The Perfectionist is almost the “Type A” client, but keeps getting bogged down in the details. You want to be organized, you know you can be organized, but you just haven't found the time or the right system to get everything in order. The Perfectionist has had some version of “Get Stuff Organized” on your To Do list for months, and it just keeps getting pushed back. Your perfectionism (the need to have everything in order) is actually what's holding you back from completing your estate plan. You keep telling yourself you can't meet with an attorney until you have your paperwork figured out. Unfortunately, I've seen people spend years, even decades, putting off estate planning with this line of thinking.
Don't worry! This ia a common problem, and it is one I love to solve! Sometimes clients forget that I am here to help you get your estate plan done, no matter what! If you come to me with a cardboard box full of disorganized paperwork and not quite sure where all of your assets are held, I'm not going to judge you, and I am certainly not going to send you away. Let's put my years of experience to use! We can work together to get you organized and to come up with a plan that works for you. There is no rule that says you have to have it all figured out before you start your estate plan. If that were true, no one would ever be ready! Let me help you get organized and create an estate plan that works for you, right now.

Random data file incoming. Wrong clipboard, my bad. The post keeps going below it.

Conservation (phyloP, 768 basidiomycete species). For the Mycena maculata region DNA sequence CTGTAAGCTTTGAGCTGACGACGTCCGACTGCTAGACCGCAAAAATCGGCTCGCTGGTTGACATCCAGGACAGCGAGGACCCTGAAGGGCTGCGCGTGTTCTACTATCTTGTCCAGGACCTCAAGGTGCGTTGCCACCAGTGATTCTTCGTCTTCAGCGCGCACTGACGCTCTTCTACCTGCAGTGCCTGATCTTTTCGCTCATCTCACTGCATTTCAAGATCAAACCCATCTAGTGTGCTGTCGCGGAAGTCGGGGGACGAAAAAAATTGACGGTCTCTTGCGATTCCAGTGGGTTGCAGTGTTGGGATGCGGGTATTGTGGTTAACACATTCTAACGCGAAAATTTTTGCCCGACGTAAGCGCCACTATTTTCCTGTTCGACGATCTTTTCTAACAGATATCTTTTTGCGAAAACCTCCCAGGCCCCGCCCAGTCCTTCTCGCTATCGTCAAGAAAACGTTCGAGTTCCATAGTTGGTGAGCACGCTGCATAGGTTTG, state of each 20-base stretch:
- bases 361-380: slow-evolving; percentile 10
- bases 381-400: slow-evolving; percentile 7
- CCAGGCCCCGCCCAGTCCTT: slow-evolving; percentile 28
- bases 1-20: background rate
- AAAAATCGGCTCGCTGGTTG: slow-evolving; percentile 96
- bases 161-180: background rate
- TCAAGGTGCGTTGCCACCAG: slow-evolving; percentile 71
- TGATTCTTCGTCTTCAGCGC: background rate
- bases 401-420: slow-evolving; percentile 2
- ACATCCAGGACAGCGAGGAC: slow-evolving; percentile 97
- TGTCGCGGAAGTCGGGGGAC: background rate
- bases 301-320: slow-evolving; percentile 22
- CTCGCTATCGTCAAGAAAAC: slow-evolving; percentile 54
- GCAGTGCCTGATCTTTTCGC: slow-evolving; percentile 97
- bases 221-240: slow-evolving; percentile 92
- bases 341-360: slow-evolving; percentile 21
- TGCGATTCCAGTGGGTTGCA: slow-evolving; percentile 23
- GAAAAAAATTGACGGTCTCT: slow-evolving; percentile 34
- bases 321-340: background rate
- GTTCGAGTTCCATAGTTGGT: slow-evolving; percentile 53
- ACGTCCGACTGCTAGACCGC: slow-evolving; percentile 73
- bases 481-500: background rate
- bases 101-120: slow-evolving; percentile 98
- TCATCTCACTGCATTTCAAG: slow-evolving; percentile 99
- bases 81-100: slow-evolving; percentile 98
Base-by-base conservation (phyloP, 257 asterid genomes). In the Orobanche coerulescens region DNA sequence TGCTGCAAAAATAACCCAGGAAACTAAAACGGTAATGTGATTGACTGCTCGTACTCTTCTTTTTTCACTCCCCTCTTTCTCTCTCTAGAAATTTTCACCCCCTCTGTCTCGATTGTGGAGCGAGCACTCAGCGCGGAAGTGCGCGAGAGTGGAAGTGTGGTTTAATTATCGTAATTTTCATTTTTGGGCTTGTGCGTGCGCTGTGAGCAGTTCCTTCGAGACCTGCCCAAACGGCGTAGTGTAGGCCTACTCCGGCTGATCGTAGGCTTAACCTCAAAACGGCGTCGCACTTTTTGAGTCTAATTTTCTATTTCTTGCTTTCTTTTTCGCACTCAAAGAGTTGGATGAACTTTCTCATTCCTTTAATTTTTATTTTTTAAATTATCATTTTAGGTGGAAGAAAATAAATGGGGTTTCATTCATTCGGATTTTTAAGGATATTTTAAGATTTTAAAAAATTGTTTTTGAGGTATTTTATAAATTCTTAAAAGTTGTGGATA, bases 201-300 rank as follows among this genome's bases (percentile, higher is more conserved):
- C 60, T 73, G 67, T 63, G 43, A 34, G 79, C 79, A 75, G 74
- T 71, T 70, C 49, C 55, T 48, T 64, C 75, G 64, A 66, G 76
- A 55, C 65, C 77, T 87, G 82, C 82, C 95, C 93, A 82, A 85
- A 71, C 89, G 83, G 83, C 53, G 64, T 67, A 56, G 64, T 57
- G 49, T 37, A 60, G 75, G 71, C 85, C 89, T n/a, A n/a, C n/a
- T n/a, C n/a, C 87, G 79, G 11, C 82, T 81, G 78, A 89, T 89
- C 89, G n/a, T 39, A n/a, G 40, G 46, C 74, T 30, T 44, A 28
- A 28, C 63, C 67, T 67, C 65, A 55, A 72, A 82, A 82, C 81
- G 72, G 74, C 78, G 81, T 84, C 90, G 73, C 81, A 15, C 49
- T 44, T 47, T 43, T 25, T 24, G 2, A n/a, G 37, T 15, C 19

The Procrastinator knows that an estate plan is important. They have talked about it with friends and family. They may have even contacted an attorney in the past, perhaps even gone so far as to start filling out paperwork, and then — life happened. Estate planning fell by the wayside and only comes up every now and again as a pang of anxiety and guilt. Then come the excuses. You know the ones. All the little reasons you give yourself why it's ok for you to keep putting off estate planning:
- You just started a new job, and you don't have your retirement plan set up yet